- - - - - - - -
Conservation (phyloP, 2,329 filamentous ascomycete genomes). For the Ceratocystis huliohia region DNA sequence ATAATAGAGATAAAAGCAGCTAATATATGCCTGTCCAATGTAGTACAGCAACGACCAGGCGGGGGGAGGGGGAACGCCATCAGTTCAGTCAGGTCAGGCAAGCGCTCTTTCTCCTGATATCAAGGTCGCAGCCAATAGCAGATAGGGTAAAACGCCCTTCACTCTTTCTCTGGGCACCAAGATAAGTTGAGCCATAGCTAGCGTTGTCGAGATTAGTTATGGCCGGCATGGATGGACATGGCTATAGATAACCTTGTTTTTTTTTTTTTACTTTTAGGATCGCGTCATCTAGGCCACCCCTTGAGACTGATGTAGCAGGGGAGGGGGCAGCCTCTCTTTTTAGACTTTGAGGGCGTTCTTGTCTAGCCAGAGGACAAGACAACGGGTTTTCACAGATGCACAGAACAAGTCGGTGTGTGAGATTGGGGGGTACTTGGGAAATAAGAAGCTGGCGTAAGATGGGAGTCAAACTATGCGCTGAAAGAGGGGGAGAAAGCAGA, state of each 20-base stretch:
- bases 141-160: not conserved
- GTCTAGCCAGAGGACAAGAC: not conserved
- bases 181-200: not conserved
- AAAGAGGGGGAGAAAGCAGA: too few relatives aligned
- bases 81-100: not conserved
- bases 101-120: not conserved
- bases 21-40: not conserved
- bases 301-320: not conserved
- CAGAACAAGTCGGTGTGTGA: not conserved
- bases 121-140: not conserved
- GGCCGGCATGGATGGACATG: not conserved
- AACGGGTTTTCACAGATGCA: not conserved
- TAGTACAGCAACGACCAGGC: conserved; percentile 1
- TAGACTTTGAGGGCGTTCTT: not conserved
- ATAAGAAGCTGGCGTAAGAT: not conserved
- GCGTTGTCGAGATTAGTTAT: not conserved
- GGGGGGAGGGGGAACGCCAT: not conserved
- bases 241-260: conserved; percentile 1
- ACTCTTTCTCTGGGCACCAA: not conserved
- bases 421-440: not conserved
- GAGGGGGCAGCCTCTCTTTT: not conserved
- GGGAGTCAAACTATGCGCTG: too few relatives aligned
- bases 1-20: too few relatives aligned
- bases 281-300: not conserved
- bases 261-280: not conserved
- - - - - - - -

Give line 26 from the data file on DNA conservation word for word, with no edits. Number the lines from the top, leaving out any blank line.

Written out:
- bases 261-280: not conserved